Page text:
Did my eyes deceive me? Did we get two -- possibly even three -- female characters in this episode who can think on their feet?
The first character never even appears on-screen: she's T-Bag's former ladylove, and it turns out that the minute Susan found out her ex escaped, she moved. T-Bag finds this out the hard way: he goes to her house and discovers it nearly empty. As he sulks around the kitchen, his dreams of courting Susan with sunflowers and stab wounds in pieces on the floor, Bellick catches up with him. T-Bag gets off the best line of the night â it includes the phrase âmachinations of loveâ â but Bellick ultimately gets the last laugh.
The second woman to think fast on her feet: Mahone's ex-wife Pam, who calls Michael out on his bluff that he's merely doing a background check on our favorite crazy conspiracy stooge. Michael is doing the background check because Mahone's messed with his escape plans one too many times, and Michael wants to mess with Mahone's head. He soon discovers this is ridiculously easy to do. All it requires is a phone call to Mahone, wherein Michael deduces what nobody in the whole Federal Bureau of Investigation has figured out thus far. That sends Mahone off to dig Oscar Shales's bones out of the birdbath.
And garnering an honorable mention for her mad thinking skillz is Dr. Sara, who manages to figure out what the missing origami bird was going to say. She's on her way to meet up with the boys in New Mexico. Unfortunately, so are the feds.
The final female character who figures big in this episode is Kacee. Thanks to C-Note and a few of his good friends from back in the day, she manages to elude Lang and reunite with her daughter and her husband. Y'all, this storyline was so tense, I ended up watching it through my fingers.
In other plotline news: L.J. and Linc have many road-trip adventures, but ultimately end up re-captured. Is it wrong to look forward to Michael's reaction when he finds out?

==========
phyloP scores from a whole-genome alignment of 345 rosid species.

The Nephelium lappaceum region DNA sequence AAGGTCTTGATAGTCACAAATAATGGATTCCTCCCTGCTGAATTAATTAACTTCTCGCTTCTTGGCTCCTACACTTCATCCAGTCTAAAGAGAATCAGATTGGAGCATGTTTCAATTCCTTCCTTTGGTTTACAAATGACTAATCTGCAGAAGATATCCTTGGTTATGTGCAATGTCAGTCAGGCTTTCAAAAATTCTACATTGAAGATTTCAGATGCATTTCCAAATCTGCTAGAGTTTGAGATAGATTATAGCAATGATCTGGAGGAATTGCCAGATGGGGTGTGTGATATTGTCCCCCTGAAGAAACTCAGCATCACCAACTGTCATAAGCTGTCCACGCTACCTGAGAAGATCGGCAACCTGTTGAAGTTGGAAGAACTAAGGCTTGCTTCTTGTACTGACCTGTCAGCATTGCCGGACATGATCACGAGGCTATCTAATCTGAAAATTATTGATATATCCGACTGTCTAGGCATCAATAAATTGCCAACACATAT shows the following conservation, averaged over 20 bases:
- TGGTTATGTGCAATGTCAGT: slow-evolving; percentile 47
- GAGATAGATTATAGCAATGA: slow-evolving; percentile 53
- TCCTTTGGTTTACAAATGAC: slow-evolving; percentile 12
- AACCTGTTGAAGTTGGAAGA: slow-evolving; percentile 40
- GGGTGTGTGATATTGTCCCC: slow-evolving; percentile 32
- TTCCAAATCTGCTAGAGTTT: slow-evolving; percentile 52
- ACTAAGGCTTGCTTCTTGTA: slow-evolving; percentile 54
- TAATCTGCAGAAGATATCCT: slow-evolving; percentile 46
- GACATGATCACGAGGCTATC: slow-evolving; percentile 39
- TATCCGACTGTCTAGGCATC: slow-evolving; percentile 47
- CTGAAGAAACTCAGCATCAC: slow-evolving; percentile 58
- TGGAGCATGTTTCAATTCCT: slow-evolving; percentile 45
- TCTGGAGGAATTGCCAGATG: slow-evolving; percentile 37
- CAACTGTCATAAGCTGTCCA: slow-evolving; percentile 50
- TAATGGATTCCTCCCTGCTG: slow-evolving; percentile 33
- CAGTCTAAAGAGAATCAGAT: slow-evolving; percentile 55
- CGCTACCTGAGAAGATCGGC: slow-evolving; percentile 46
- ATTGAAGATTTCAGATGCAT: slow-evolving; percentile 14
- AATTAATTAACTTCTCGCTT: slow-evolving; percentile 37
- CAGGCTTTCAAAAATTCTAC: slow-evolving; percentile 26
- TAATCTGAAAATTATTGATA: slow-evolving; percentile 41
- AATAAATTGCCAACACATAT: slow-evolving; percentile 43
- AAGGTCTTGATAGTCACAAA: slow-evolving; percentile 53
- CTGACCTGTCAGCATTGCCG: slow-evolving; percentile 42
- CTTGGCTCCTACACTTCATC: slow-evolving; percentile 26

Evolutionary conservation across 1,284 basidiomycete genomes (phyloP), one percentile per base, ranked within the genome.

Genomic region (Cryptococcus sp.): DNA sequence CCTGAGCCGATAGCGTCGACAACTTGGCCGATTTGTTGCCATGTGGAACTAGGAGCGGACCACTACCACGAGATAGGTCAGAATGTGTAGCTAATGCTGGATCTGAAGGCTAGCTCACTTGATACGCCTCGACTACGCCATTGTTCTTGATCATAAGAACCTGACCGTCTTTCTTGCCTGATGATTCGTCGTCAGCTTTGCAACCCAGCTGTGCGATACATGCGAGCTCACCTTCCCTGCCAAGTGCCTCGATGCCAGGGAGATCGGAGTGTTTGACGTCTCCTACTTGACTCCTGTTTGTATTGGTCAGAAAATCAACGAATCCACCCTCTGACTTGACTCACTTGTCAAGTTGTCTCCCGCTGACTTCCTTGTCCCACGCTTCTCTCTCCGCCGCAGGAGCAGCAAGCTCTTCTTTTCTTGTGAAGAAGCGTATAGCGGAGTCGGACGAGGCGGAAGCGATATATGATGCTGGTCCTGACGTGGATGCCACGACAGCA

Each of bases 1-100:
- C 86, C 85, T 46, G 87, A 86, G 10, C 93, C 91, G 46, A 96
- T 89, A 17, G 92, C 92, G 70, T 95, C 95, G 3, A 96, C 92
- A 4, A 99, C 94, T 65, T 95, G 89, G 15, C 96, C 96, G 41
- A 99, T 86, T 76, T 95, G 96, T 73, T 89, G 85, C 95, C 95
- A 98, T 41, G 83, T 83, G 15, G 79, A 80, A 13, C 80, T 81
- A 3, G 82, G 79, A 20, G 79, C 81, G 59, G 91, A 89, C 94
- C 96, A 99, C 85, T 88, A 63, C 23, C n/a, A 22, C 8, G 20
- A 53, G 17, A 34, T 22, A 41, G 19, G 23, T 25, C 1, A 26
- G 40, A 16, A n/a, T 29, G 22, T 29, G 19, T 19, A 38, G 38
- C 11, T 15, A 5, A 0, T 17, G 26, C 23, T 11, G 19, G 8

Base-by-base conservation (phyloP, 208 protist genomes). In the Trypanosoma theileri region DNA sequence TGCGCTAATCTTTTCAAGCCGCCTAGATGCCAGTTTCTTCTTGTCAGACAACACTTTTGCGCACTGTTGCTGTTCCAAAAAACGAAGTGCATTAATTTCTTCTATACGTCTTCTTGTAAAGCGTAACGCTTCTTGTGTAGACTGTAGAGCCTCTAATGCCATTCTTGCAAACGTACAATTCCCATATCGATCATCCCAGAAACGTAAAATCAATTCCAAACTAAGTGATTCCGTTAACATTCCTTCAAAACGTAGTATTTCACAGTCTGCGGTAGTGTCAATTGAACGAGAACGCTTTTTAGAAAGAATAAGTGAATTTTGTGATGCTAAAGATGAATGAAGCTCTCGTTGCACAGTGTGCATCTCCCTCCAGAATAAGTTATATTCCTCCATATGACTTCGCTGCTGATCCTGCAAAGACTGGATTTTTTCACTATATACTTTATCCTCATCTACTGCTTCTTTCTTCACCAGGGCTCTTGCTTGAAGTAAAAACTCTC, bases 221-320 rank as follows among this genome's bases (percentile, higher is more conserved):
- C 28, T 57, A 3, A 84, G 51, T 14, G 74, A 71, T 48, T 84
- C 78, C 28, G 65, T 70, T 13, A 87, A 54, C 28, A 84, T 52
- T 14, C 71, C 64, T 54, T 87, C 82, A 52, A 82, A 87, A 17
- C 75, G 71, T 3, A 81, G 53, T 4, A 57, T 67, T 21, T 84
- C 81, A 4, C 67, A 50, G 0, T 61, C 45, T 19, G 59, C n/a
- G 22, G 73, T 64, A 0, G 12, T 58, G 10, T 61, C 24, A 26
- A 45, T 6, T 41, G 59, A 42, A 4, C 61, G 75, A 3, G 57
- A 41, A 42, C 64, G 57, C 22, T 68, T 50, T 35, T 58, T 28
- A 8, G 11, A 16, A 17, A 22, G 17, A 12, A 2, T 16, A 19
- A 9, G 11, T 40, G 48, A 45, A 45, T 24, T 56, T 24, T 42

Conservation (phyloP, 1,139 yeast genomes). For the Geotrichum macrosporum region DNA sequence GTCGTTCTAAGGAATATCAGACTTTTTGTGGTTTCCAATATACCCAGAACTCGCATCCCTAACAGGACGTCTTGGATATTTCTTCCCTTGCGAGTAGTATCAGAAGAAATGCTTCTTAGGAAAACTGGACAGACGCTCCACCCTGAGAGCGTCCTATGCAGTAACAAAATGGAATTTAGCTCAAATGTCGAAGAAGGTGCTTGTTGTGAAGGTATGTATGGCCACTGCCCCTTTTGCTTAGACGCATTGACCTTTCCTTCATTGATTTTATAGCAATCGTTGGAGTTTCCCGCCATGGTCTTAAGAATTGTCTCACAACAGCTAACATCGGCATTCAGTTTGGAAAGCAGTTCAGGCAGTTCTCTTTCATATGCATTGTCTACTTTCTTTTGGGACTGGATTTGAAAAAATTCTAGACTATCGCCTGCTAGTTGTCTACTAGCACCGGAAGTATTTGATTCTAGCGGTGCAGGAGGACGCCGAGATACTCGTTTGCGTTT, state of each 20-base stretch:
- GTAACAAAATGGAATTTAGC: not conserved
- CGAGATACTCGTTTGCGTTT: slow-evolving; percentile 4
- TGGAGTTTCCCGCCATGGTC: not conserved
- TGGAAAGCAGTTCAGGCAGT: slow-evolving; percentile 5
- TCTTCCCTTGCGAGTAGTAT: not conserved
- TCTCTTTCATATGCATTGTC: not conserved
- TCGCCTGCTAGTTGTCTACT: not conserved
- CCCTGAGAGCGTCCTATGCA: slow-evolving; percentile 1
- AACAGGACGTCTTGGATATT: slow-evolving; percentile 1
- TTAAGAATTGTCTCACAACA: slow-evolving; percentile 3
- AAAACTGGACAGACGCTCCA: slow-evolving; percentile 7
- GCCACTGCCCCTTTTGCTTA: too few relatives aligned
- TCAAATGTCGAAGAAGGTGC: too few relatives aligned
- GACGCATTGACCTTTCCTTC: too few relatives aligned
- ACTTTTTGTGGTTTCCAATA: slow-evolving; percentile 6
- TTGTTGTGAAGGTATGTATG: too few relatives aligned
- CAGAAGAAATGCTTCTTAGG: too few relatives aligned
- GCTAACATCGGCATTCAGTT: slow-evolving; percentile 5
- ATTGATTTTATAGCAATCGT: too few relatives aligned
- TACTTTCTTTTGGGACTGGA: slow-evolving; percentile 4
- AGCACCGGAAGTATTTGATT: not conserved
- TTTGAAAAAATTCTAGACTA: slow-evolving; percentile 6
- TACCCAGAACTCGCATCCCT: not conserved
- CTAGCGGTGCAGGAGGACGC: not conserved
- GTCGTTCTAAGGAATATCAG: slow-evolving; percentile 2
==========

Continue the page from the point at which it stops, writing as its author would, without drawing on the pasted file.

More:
Previously on Prison Break: Linc demonstrated that when you hit your own kid, it's abuse, but when you hire someone else to do it, it's love. Also, Michael and Sucre spent a lot of time getting wet together. They're now registered at Sur Le Table.
We open at the Blanding Botanical Gardens. Michael pops into view, then rolls up his sleeve to check his tattoo. What, does he now have the taxonomic tree for kingdom Plantae inked on his right arm? "Okay, I know all the plants here are in subkingdom Tracheobionta, but I always get confused after that -- are the ferns in Filicophyta or Pteridophyta? Is that why there's this pterodactyl on my arm?"
Oh, how I wish. We don't get a very good look at what clue Michael got -- I think it's a low, clustered flower -- before he's off to bluff his way onto the volunteer gardener team. He tells another volunteer that manager Jimmy Madan said he could change shifts, then sprints off. Michael then heads over to a flower labeled the "Apache Desert Ghost." It's probably a succulent of some sort, but what sits wrong with me is how the rest of the garden appears to be devoted to our little friends the Pteridophyta, and ferns are not exactly the stars of the desert landscape. What sort of botanical garden is it that sticks a desert succulent in the middle of a humid, wet landscape? Haven't these people ever heard of root rot?
But Michael has bigger things to worry about than a botanical garden full of ig'nant landscapers. He has to worry about a botanical garden full of FBI agents. What tips him off is the floral photographer who's dumped half a pack's worth of cigarette butts on the ground: in addition to this being boorish behavior, it's also a tip-off that the guy's been there a while and is clearly waiting for something -- or someone. Michael turns around and casually begins strolling away. That is the cue for several volunteer gardeners to stand up and casually begin following him. The photographer joins him, and we get confirmation that yes, he's an agent sent to stake out Scofield.
Then the chase is on, only it's not so much a "chase" as it is "a bunch of guys doing purposeful, yet elaborately casual race-walking." Michael cleverly puts an elementary school class between himself and the agents, then begins running through what looks to be a shade garden. He then goes through what appears to be the Mediterranean garden -- I spy what looks like some salvia and penstemon -- then ducks behind a row of eucalyptus. The faux-tographer sees the white sweatshirt and beige vest that all the volunteers (real or otherwise) were wearing. He draws his gun and orders the guy to freeze. Unsurprisingly, it's not Michael. Scofield lives to stare another day!